As I considered the possibility of evacuating, I took an entire day to go out and talk with the members of our little group. As we talked, I was encouraged as I saw how grounded they were in their new faith. Each one expressed a firm faith in Jesus. They reminded me of the story of Daniel in the lions’ den, the three Hebrew boys in the fiery furnace and many other faith heroes of the Bible. Even the Muslims who had just recently joined us expressed profound faith in Jesus as their Protector. My students became my teachers, reminding me of the stories I had used to teach them dependence on God in every situation.
I came home that evening confused, not knowing whether to leave Fria or to stay. So I did the one thing every confused missionary can do—I went down on my knees and asked God to speak to me. I told Him how confused I was and that, without Him, I couldn’t make a decision.
With the AFM home office urging us to evacuate, we decided that one team member should drive the children to Kankan to one of our new project sites close to the Malian border, and the rest of the team members would wait and watch developments.
As I continued to pray for God’s guidance, the Holy Spirit directed me to Prophet and Kings chapter 13, “What Doest thou Here?” As I read, this passage stood out to me: “Of families, as of individuals, the question is asked, ‘What doest thou here?’ In many churches there are families well instructed in the truths of God’s word, who might widen the sphere of their influence by moving to places in need of the ministry they are capable of giving. God calls for Christian families to go into the dark places of the earth and work wisely and perseveringly for those who are enshrouded in spiritual gloom. To answer this call requires self-sacrifice. While many are waiting to have every obstacle removed, souls are dying, without hope and without God. For the sake of worldly advantage, for the sake of acquiring scientific knowledge, men are willing to venture into pestilential regions and to endure hardship and privation. Where are those who are willing to do as much for the sake of telling others of the Saviour?”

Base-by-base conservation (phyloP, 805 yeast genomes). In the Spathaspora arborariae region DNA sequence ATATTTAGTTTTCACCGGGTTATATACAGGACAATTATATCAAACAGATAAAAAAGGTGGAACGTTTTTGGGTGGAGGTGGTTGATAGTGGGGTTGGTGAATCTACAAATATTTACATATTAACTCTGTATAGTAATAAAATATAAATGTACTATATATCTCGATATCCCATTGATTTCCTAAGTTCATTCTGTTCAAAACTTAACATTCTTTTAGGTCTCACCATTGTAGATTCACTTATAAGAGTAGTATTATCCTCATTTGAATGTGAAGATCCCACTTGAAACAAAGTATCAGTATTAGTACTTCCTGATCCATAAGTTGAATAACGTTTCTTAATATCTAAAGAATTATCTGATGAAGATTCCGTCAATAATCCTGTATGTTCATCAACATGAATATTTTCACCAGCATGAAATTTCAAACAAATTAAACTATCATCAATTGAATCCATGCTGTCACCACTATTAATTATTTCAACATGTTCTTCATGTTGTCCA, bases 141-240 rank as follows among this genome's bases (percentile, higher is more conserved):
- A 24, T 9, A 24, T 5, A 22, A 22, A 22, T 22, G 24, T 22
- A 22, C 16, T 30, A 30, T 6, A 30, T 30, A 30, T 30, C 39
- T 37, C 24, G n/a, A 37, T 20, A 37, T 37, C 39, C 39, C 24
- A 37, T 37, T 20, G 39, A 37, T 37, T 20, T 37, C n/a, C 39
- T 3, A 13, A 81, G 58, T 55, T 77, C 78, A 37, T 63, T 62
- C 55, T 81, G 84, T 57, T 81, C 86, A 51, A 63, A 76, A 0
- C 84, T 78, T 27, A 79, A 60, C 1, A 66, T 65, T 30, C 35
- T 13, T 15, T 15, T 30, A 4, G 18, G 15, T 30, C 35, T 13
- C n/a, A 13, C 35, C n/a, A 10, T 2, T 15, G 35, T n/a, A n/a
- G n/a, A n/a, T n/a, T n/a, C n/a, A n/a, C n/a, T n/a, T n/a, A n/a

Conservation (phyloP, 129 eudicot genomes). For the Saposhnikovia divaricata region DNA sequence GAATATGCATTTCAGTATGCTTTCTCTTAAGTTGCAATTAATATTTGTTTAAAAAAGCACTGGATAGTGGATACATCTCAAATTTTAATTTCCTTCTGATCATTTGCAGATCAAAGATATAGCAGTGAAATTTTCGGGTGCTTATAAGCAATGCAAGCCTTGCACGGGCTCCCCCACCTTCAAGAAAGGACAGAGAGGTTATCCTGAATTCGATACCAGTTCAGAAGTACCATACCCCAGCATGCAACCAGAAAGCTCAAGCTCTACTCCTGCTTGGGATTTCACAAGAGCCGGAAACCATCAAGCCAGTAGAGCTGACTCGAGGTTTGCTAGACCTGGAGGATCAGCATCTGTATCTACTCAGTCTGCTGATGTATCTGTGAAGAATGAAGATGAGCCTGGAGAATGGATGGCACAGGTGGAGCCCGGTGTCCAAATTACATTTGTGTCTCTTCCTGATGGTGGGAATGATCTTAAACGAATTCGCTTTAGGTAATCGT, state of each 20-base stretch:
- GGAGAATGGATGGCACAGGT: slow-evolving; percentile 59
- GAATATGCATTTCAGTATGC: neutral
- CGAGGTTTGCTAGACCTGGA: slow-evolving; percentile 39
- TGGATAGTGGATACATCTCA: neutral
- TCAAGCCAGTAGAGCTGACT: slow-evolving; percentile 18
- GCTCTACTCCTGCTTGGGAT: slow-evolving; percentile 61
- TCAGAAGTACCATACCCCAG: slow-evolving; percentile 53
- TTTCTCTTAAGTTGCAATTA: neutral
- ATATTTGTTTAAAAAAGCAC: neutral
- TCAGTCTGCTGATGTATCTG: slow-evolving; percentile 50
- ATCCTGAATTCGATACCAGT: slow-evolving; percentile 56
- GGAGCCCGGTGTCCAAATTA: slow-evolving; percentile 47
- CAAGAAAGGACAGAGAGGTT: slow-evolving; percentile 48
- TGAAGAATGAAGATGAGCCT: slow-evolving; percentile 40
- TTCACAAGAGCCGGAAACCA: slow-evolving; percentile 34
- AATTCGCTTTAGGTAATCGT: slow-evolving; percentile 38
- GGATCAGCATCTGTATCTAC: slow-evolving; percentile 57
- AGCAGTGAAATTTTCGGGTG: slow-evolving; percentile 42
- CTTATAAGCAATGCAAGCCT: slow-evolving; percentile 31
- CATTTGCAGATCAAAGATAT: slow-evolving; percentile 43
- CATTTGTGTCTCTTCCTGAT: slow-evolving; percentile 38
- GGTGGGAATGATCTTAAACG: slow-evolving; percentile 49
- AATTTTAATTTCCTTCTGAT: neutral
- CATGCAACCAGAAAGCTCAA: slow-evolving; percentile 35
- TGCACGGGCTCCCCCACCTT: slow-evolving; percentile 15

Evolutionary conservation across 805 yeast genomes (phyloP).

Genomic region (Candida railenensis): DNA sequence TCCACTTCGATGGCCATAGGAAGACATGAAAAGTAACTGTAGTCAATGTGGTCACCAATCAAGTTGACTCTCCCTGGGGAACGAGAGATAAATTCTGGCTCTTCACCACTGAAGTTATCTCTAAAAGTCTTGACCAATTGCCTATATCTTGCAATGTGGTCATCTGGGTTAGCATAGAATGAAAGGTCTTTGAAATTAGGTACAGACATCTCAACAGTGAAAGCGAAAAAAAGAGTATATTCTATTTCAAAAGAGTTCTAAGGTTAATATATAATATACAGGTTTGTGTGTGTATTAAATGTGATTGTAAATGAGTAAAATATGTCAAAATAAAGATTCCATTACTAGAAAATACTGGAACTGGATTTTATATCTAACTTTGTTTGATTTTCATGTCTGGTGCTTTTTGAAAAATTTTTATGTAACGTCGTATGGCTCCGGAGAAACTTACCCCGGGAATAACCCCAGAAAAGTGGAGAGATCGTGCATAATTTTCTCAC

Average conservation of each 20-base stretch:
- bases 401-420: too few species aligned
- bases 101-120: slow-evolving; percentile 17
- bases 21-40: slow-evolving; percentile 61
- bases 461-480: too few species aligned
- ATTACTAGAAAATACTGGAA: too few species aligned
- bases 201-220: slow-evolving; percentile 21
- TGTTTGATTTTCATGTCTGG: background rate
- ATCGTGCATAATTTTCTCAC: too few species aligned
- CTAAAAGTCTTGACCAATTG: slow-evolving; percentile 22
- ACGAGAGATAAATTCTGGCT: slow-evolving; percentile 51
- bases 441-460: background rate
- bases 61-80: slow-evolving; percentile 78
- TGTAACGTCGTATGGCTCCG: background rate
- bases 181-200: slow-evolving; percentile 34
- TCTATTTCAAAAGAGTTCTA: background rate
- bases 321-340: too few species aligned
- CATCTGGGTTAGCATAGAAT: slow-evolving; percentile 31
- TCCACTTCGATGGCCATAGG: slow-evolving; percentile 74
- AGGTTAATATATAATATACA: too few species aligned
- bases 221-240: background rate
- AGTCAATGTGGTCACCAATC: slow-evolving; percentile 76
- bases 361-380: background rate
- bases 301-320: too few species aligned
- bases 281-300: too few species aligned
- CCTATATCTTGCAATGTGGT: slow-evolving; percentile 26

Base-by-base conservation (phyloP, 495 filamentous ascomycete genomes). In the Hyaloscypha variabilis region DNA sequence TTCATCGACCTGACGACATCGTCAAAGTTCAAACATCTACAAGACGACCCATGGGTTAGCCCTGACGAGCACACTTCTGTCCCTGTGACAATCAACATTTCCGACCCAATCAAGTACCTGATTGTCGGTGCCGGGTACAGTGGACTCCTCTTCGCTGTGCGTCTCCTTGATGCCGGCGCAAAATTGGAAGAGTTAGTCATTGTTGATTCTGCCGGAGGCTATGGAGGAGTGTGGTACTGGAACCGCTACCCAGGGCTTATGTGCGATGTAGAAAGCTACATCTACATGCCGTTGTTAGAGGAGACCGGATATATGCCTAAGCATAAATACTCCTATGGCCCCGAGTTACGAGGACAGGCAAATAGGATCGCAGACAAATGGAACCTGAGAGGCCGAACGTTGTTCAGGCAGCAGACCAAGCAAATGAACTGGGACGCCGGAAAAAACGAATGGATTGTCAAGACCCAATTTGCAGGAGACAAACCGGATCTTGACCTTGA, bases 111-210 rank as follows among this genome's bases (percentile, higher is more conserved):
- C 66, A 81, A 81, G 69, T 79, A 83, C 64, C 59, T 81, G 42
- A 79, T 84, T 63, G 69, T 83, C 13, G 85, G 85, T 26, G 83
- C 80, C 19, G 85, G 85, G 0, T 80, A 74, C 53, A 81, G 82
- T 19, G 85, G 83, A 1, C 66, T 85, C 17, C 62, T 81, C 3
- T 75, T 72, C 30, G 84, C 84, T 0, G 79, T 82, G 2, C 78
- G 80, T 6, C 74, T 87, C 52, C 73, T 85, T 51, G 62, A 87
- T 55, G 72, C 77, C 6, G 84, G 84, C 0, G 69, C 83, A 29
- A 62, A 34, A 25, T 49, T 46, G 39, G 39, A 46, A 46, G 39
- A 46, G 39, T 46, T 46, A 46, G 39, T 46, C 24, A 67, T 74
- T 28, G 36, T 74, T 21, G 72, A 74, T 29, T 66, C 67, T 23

As I read these inspired words, the Holy Spirit reminded me how God had parted the Red Sea for the children of Israel, how He had made the sun stand still for Joshua, and how He had controlled Michigan weather during the winter of 2011 so we could finish our fundraising.
Meanwhile, our church group organized three days of fasting and prayer, asking God to stop the spread of Ebola in Fria. We waited for a second case of Ebola, but it didn’t come.
Public health officials launched a campaign of sanitization, and every house in the city joined them. Barrels of bleach water appeared throughout the city and at home entrances. Motorcycle taxi drivers hung plastic bottles of bleach water on the backs of their motorbikes for their customers to use. In the face of this terrible threat, people even went so far as to forego the usual handshaking.
Our little church group has also joined in the sanitization campain, placing a bleach-water bucket at the entrance of our church. Brother Victor, who has medical training, uses a non-contact infrared thermometer to check members for fever before they enter our church yard. Every Sabbath he gives a five-minute health talk about Ebola.
We are still in Fria, and there has not yet been a second case of Ebola reported. God is answering our prayers and yours and building the faith of our new believers. Thanks to all who are praying for us here in Fria. Please don’t stop!